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Ferocious Power Trio Castle Black Put Out One of 2017’s Best Short Albums

In an era when gentrification, the demise of one venue after another and subway closures all down the line at night have landed one crushing blow after another on the New York music scene, Castle Black’s rise to become one of this city’s best bands is as heartwarming as it is improbable. A couple of years ago, they were playing the usual cruddy circuit of bottom-tier venues that most new bands never gain enough traction to leave. Since then, Castle Black have put out a succession of ep’s, each one better than the other and emerged as a relentlessly touring powerhouse.

Armed with a couple of vintage Fenders, guitarist/frontwoman Leigh Celent has grown into a powerful and distinctive player equally at home with noise and melody. Bassist Lisa Low anchors the music with a looming ominousness while drummer Matt Bronner ranges from rapidfire four-on-the-floor punk to doomy metal to the occasional departure into unorthodox meters, holding the beast to the rails. The band’s latest ep, Trapped Under All You Know is streaming at youtube. They’re playing the release show on August 25 at 10 PM at the Well in Bushwick – they’re definitely loud enough to drown out any of the other bands rehearsing in the upstairs rooms there.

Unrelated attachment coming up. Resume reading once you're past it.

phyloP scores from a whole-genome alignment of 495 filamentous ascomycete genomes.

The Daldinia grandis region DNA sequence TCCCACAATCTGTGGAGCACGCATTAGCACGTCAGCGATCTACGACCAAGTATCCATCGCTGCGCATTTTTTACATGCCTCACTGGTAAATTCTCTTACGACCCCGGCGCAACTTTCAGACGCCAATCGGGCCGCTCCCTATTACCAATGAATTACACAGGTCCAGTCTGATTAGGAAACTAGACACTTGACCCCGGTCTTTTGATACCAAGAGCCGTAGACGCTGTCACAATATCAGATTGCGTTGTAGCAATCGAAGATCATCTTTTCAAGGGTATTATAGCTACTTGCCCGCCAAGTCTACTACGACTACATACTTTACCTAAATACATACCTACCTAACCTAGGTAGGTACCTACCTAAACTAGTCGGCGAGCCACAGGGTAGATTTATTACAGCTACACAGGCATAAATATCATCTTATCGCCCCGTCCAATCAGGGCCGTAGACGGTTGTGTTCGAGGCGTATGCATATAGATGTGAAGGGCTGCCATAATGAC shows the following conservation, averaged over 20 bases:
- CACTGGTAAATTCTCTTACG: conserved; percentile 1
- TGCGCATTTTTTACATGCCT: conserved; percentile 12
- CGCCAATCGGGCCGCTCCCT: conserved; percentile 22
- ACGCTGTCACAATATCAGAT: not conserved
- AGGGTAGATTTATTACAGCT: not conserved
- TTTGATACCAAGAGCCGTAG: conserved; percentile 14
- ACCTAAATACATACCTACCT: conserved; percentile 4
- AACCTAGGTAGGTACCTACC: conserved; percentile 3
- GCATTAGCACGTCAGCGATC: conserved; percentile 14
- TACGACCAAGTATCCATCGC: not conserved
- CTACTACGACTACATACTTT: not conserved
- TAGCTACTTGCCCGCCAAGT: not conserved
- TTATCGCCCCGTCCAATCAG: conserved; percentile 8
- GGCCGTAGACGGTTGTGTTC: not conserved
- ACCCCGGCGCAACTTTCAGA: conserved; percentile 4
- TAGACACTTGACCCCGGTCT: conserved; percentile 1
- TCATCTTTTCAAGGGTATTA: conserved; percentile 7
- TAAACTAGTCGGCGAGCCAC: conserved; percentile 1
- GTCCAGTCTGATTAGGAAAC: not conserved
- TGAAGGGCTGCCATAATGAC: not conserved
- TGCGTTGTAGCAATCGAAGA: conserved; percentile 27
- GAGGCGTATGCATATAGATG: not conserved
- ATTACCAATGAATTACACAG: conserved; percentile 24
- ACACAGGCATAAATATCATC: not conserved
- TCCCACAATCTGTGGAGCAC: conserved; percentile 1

The album’s first track, Seeing in Blue kicks off with Bronner’s boomy tom-tom rolls, Celent building an angst-fueled nocturnal scenario with her guitar and her vocals. It’s part Avengers roar and part enigmatic late-period Bush Tetras, with a little Cramps menace. And it’s as catchy as all those references

Broken Bright Star is one of the half-dozen best songs of 2017, hands down. The catchy, doomy opening guitar riff brings to mind the Vice Squad classic Last Rockers, rising to a richly jangly mesh of guitar multitracks on the chorus. The point where the verse suddenly dips down to just Celent’s vocals, and then explodes with a wrathful guitar chord, will give you goosebumps.

Blind Curtain is just as anthemic and catchy: imagine a two-guitar version of Blondie covering mid-80s Husker Du. The album stays in that relentlessly troubled zone with the distantly Joy Division-inflected last cut, Rise, Celent’s roaring, reverbtoned guitar shards flickering through the “shadows as they rise, again and again again.”  Brief as this is,  you’ll see this album on the best of 2017 page here in December if we’re still all here.

Power Trio Castle Black Blast Through a Tight, Killer Set in Bushwick